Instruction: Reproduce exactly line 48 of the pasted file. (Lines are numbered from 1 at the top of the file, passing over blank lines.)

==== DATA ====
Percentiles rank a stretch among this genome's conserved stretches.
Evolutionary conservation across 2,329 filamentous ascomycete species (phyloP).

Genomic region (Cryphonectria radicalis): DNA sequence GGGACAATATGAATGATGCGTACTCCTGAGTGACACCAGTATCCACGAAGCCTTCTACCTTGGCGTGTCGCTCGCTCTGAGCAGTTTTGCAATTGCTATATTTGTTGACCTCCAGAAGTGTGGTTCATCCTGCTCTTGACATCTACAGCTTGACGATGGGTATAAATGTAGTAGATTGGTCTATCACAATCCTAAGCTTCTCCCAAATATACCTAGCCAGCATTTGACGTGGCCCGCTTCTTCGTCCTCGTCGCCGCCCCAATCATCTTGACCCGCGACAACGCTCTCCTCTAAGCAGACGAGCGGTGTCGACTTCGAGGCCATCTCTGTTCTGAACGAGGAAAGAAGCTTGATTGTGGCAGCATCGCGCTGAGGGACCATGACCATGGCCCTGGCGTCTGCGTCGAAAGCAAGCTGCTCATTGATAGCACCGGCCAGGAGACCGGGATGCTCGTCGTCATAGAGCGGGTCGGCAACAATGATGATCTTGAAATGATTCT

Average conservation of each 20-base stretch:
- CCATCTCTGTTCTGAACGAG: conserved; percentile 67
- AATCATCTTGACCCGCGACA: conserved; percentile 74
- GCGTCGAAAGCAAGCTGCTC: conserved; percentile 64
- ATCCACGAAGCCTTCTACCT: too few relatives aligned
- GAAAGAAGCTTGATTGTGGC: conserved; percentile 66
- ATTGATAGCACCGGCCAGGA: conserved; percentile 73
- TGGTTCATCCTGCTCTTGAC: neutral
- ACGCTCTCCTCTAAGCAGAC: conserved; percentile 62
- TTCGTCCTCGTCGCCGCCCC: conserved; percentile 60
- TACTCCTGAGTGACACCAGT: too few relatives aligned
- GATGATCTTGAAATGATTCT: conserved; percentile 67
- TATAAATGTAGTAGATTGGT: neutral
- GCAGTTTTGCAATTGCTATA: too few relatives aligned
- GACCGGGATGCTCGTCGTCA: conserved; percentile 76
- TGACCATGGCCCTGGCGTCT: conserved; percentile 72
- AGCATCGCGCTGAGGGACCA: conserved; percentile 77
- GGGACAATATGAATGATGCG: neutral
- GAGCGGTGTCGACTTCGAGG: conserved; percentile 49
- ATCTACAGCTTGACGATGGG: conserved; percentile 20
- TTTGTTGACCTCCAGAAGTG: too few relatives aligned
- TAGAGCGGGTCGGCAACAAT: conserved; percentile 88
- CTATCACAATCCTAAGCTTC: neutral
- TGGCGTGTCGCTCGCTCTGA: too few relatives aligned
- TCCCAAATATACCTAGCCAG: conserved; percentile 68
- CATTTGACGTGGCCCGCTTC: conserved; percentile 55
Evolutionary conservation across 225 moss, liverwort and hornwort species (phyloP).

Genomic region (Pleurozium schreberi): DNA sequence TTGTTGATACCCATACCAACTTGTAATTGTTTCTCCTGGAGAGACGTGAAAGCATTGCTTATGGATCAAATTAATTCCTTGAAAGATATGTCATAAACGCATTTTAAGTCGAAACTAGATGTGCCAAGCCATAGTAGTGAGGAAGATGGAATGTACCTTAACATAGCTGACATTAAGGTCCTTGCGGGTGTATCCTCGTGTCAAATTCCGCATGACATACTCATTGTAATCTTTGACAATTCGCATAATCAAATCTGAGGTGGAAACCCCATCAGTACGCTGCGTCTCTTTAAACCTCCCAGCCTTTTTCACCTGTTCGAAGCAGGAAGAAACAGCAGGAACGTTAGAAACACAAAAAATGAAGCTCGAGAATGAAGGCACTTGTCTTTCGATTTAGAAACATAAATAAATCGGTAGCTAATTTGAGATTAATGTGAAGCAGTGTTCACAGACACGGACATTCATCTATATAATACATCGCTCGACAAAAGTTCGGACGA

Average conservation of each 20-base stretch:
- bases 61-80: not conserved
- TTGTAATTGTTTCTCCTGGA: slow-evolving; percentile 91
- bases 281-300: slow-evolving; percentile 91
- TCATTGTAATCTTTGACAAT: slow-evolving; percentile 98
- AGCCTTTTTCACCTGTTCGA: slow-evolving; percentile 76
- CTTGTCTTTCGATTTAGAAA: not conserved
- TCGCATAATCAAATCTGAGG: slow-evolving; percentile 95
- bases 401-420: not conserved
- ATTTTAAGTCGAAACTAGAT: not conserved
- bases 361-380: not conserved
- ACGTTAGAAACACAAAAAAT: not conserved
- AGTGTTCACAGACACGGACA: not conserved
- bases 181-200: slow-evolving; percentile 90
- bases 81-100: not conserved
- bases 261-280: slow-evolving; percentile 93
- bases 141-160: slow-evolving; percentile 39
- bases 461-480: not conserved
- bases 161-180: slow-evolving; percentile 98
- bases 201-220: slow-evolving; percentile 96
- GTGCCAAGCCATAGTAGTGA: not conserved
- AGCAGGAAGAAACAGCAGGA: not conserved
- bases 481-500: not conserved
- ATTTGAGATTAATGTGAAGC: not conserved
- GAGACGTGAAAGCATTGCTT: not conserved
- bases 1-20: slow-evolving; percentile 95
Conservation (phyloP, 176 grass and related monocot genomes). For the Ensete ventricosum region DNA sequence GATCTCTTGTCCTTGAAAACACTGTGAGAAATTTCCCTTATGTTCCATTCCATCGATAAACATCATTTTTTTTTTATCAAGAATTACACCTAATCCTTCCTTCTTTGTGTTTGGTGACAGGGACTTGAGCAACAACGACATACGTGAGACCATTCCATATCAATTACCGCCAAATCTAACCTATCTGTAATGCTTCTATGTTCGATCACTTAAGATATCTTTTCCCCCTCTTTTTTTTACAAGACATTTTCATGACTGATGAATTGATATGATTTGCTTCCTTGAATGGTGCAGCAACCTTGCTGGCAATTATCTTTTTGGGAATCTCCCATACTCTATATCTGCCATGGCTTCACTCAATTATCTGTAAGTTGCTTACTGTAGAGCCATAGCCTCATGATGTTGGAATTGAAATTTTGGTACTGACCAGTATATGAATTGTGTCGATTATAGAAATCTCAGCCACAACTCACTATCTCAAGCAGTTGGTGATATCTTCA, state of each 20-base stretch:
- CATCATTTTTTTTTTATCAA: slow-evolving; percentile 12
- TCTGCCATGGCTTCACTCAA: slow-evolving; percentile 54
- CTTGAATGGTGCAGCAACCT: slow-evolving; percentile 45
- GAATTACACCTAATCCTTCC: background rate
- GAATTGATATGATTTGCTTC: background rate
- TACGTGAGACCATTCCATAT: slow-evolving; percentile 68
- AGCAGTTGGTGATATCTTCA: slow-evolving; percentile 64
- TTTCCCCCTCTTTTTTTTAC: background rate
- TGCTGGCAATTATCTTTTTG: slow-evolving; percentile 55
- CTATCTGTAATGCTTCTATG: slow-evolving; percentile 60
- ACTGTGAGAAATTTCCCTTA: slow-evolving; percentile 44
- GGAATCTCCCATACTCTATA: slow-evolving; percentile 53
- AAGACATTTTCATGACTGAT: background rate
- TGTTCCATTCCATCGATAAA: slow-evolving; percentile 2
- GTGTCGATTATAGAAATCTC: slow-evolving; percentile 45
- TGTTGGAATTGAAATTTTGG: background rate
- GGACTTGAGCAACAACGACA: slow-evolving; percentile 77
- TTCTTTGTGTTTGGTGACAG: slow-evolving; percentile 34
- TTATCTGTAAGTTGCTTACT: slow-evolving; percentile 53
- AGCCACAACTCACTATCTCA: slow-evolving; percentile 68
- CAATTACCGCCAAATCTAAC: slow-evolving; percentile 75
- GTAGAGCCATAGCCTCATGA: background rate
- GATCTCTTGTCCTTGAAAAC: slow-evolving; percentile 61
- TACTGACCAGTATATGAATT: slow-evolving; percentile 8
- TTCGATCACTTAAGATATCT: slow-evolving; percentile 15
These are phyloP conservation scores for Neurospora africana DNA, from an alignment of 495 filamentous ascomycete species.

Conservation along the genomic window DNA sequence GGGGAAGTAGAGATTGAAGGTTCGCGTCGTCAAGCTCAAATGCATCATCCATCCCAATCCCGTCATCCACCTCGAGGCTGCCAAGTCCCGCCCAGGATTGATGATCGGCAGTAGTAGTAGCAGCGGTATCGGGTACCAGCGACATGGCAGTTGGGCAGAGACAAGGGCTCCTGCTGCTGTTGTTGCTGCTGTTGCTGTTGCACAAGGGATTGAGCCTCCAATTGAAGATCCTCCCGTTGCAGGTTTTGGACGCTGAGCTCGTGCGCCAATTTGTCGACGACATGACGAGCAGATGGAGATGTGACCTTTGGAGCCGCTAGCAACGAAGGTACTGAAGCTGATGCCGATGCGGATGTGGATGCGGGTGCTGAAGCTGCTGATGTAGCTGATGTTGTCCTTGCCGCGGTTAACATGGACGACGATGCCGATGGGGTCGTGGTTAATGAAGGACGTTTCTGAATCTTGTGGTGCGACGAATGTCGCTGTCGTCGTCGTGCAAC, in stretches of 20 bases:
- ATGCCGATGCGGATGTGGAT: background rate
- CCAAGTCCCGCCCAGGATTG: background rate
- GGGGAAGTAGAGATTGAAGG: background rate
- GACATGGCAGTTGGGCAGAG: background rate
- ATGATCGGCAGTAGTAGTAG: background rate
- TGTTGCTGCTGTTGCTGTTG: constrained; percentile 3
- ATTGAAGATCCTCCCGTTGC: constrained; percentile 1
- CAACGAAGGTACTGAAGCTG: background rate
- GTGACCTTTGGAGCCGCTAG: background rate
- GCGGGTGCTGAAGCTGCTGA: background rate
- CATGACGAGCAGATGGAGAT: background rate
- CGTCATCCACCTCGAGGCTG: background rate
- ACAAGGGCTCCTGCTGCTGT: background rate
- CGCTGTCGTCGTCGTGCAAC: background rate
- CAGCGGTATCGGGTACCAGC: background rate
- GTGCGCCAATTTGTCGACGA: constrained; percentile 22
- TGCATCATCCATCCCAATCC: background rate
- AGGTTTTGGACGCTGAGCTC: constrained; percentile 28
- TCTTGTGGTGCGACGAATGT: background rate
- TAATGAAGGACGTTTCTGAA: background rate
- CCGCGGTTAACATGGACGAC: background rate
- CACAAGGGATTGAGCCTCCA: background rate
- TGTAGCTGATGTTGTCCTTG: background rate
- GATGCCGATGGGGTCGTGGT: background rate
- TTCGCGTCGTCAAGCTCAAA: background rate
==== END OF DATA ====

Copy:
- bases 141-160: slow-evolving; percentile 39